This isn't necessarily the case. Life insurance insures against certainty.

I think one things which would make this idea feasible is the fact that people are old by the time they receive SS so a certain percentage (a somewhat predictable one) will be dead. If a high enough percentage is expected to be dead, you could create rates which would allow you to win over the long run.

You could also make the SS insurance apply only to the individuals and not their beneficiaries who would have received the SS benefit in the event of the individual dying prior to receiving benefits.

I know it's grim but just some thoughts..

Right, unless the insurance company can hedge their bets. At it's simplest they could insure themselves with a re-insurance company.

They could also figure out financial consequences of social security going away and place long term bets on that. If they are able to hedge properly, they're basically reselling that hedge.

I... honestly am not qualified to say that this is what it is, but I would strongly suggest taking a look at the details of how we entered this recession. It sounds extremely familiar.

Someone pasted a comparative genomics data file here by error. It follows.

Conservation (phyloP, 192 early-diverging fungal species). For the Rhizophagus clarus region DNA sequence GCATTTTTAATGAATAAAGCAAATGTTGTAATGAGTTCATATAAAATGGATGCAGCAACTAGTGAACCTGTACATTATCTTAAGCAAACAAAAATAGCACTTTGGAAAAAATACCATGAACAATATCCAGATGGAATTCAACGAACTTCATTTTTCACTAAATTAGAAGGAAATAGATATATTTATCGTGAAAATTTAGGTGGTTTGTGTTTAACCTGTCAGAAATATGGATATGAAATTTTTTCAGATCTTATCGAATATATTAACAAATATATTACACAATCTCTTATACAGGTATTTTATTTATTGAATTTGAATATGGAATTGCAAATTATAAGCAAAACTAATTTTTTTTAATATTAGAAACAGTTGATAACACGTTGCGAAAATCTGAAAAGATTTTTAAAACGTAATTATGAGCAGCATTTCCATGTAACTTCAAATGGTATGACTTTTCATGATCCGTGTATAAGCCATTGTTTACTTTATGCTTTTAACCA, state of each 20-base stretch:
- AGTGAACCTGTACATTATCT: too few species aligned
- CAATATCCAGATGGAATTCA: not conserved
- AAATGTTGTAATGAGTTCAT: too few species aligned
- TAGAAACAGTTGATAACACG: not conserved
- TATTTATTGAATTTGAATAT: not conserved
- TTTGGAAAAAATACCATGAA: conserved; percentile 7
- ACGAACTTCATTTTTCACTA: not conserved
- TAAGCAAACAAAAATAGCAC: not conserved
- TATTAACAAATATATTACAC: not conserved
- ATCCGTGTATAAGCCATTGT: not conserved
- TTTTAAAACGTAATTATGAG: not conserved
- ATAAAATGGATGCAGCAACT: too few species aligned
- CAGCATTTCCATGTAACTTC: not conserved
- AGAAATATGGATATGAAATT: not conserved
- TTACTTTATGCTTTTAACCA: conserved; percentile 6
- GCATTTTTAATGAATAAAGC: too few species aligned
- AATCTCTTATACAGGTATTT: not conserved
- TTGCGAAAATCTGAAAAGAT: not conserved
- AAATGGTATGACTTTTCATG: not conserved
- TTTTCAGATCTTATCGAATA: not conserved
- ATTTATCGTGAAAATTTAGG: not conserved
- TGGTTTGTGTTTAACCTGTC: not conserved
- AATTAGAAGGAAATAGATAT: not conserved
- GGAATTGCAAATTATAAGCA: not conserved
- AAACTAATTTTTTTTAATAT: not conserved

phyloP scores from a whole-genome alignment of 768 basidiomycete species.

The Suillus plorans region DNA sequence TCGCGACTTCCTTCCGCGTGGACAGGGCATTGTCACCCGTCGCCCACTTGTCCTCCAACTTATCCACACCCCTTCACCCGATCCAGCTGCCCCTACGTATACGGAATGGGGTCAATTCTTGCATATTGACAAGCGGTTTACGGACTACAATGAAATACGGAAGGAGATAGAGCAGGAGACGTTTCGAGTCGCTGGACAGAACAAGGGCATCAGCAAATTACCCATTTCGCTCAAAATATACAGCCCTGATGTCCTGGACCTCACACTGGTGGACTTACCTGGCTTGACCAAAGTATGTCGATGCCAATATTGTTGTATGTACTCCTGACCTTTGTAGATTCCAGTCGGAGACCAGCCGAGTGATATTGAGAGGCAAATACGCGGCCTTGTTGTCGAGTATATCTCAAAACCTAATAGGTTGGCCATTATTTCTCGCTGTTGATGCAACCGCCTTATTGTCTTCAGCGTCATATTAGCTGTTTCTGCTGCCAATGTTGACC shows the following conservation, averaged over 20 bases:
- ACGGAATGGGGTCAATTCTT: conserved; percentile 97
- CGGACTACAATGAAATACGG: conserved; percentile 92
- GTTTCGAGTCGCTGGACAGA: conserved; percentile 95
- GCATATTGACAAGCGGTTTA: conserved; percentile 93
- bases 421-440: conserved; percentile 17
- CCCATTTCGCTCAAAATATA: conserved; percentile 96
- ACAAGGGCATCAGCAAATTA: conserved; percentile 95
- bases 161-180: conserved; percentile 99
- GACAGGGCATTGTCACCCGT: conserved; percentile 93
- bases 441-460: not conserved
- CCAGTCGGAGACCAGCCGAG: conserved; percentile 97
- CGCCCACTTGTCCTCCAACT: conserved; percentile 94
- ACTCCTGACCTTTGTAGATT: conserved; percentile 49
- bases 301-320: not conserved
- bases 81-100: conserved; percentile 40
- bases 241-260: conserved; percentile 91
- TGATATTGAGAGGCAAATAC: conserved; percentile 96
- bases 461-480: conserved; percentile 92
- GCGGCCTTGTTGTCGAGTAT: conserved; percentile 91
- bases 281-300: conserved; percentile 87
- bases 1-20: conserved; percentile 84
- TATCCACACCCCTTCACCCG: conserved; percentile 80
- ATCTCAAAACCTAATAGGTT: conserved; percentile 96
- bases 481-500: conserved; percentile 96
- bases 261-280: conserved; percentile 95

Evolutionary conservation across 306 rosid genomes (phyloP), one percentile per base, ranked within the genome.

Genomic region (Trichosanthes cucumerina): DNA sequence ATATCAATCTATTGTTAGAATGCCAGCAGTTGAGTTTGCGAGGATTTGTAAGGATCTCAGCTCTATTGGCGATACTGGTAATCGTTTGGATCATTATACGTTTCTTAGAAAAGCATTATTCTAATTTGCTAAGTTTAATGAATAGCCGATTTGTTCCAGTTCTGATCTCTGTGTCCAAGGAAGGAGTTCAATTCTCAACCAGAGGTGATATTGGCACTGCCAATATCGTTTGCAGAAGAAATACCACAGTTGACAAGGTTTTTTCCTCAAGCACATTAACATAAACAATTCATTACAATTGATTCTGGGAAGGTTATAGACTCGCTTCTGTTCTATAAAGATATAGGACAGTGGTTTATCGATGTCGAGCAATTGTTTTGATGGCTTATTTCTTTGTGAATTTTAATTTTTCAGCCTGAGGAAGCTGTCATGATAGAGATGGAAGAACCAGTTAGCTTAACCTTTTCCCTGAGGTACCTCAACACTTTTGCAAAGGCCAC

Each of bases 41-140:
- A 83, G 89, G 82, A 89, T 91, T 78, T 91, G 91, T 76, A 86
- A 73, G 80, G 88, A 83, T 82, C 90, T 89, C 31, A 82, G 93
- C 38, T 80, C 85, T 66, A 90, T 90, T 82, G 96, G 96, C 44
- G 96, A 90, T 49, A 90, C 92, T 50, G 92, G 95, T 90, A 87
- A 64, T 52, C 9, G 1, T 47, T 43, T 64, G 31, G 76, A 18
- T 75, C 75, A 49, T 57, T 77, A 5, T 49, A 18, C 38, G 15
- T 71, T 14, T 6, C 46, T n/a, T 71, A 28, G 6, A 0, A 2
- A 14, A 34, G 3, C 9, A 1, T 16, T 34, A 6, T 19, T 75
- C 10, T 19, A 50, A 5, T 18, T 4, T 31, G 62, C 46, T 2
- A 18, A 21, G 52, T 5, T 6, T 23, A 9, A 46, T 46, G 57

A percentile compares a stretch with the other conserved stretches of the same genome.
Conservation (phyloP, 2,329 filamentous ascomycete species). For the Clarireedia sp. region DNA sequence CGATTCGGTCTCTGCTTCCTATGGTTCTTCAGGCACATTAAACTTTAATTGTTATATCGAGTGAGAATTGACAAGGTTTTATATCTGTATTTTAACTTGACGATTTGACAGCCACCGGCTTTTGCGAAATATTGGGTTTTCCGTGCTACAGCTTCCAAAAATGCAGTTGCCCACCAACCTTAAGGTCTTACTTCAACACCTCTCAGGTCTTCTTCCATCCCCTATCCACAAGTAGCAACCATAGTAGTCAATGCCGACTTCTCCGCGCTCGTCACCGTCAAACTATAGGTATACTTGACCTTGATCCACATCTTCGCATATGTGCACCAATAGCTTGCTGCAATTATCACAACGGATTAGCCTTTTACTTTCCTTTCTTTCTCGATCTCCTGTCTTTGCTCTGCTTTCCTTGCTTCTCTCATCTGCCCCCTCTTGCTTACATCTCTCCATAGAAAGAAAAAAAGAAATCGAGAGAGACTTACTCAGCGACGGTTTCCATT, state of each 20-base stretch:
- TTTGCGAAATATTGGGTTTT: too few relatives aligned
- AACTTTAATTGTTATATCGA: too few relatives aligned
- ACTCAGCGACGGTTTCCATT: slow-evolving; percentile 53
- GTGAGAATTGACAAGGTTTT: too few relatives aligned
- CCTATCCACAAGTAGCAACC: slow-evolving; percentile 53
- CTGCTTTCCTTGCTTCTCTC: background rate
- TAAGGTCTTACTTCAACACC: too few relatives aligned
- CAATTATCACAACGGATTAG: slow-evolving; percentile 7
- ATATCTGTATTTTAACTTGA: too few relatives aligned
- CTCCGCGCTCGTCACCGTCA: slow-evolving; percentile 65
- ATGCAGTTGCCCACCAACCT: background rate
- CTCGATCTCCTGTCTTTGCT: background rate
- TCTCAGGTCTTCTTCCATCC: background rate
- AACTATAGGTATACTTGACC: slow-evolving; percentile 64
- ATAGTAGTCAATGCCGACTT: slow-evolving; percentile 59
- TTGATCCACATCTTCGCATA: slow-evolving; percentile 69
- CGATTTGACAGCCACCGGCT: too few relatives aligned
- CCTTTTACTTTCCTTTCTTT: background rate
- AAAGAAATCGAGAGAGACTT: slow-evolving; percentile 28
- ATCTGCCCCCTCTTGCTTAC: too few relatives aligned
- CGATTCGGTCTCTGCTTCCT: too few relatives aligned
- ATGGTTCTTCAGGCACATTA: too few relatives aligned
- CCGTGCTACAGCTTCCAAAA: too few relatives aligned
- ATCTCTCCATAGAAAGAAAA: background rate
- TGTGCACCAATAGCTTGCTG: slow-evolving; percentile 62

Sounds like a pyramid scheme to me.

It would have to be more complicated than that, because it's not just a question of whether SS will "be around," but whether it might still exist but in a degraded form (e.g. lower payments, narrower eligibility).

to offer insurance, you have to be able to pay out if a claim is made. Since the insurance you are offering is all or none ( i.e. if social security goes away, it goes away for everyone ), you would have to pay out claims to everyone at once. This is much different than auto insurance where you only expect some small percentage of policy holders to put in a claim.

You need to find someone to take the other end of the bet. So, who would want to insure themselves in the case where social security stays around? Can you find enough of these people to balance out your risk?